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Image credit: National Film Board of canada

The surprising beauty of nature reclaiming Toronto in VR

Don't call 'Biidaaban' post-apocalyptic.
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National Film Board of canada

Post-apocalyptic stories are everywhere these days, so much so that it's not even surprising to see them in narratives meant for kids. But Biidaaban First Light, which premieres at the Tribeca Film Festival this week, isn't that. Instead, it's more like indigenous futurism -- a vision of Toronto long after modern civilization has disappeared, where nature has overtaken every nook and cranny of the city. Humans are still around, but they co-exist with the environment similar to the way Native Americans used to. Most surprisingly, there's no sense of loss in the film. Instead, it's simply a neutral look at one possible direction for humanity.

Biidaaban is an Anishinaabemowin word that translates to "the first light before dawn," which also points to the notion of the future and past converging on what's happening now. Ultimately, the film is a love letter to the First Peoples in the Tkaranto area. There's no English spoken in the film, instead you hear Mohawk, Wendat and Ojibway as you maneuver around the VR environment, which is later translated into text. There's something fascinating about hearing those languages, which have existed for thousands of years, describing a far-flung future where modernity has simply faded away. There are still skyscrapers, sure, but they're covered in verdant greens and filled with more wildlife than people.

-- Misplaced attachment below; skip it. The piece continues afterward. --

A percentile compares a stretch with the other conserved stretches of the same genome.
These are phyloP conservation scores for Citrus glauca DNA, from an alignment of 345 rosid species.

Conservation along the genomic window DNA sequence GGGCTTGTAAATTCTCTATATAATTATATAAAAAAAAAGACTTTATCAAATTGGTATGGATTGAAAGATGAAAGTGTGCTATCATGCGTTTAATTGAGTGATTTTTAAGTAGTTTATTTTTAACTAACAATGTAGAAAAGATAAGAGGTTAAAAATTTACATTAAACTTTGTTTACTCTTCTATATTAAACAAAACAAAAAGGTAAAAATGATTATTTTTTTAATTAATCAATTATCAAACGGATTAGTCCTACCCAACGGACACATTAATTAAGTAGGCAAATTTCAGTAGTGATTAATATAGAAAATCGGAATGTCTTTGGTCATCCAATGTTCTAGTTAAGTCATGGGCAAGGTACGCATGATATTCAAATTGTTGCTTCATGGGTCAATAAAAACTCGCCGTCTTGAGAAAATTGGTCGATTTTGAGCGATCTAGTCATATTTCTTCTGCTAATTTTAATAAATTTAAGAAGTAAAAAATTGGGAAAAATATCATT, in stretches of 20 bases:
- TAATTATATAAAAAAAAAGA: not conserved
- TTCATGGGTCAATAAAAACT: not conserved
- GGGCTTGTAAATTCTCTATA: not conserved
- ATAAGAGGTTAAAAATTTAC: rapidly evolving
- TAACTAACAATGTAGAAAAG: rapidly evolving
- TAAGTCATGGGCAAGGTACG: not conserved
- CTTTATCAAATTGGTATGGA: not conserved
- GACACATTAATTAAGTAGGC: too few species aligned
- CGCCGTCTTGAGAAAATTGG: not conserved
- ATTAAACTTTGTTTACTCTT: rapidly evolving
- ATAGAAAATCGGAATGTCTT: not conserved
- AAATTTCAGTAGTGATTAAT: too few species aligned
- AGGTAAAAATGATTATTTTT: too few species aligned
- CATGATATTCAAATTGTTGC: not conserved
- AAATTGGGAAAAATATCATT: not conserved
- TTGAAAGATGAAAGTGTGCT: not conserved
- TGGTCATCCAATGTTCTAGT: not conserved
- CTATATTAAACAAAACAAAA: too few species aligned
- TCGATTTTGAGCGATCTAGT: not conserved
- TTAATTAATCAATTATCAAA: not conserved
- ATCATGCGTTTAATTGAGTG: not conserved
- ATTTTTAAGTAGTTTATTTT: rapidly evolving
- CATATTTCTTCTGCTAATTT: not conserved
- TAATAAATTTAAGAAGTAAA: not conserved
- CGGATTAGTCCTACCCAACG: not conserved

"It's inspired by the idea that indigenous languages are the original languages of all these places. And the thought systems in a way grew up here as much as plants grew up here," said Lisa Jackson, the director of Biidaaban. "We don't even have a term for a future where there's more nature that isn't post-apocalyptic, and I find that very interesting... I would call it a reclaimed Toronto where all the parts of life are living together, rather than humans living at the top of a pyramid."

The film was produced by Jackson, the National Film Board of Canada, 3D artist Mathew Borrett, and the design agency Jam3. There's no word on a wider release yet, but since it's basically a room-scale VR experience with no extra hardware, it should be straightforward for the NFB to make it available on existing platforms.

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